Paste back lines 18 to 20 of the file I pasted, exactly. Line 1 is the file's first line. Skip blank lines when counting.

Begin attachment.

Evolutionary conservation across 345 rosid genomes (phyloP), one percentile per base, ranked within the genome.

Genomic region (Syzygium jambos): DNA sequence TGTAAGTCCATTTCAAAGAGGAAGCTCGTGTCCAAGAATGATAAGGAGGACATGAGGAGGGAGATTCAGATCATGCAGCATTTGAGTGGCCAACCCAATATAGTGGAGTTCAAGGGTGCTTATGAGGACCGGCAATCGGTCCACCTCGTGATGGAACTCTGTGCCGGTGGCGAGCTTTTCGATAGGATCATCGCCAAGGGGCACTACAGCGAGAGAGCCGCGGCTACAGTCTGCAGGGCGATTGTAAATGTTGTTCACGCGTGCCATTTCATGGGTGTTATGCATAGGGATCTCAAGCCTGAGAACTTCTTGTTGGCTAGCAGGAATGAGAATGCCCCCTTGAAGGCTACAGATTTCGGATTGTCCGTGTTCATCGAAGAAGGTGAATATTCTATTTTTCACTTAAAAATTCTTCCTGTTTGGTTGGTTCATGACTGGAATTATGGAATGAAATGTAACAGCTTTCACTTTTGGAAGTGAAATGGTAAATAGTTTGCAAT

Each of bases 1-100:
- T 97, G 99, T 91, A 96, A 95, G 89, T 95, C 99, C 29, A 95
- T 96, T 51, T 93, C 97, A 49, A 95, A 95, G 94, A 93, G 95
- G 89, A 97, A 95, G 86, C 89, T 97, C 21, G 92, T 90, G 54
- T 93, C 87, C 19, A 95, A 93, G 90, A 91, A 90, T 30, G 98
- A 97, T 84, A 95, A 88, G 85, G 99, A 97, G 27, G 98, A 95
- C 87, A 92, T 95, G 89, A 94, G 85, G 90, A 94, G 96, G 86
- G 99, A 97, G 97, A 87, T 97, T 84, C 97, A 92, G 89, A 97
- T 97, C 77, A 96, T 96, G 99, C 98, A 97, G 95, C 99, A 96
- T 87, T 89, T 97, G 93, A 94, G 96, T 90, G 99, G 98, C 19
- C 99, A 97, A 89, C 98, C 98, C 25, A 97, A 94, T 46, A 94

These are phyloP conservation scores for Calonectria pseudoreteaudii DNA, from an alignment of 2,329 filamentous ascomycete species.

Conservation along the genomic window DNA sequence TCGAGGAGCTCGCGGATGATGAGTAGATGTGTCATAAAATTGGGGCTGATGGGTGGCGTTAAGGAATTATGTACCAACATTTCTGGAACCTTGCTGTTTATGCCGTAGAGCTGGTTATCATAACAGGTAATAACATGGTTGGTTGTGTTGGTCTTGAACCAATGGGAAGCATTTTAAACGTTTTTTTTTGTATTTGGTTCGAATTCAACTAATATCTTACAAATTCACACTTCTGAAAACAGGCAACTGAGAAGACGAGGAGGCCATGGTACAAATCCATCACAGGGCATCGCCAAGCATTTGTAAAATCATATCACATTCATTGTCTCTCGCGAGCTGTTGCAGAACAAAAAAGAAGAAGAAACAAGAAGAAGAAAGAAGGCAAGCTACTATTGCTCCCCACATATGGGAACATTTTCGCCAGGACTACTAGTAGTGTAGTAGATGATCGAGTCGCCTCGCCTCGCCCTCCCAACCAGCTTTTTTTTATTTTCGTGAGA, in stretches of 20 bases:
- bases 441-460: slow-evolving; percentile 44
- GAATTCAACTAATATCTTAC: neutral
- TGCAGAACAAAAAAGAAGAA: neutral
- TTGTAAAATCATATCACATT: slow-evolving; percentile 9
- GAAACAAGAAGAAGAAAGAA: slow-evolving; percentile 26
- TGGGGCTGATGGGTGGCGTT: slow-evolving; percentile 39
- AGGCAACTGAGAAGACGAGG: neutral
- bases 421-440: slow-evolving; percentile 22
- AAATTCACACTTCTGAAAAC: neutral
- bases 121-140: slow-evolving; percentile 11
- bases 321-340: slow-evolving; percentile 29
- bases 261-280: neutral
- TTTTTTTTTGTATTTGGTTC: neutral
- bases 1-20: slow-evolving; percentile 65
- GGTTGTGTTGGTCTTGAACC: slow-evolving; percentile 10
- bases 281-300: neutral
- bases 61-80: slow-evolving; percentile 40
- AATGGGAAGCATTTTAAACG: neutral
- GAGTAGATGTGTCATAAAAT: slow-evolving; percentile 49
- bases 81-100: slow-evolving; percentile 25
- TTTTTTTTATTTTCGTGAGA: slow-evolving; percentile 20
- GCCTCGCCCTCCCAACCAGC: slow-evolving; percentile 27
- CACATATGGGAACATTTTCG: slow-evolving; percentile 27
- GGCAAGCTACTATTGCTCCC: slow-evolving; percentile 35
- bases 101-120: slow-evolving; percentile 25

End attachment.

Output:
- TGCAGAACAAAAAAGAAGAA: neutral
- TTGTAAAATCATATCACATT: slow-evolving; percentile 9
- GAAACAAGAAGAAGAAAGAA: slow-evolving; percentile 26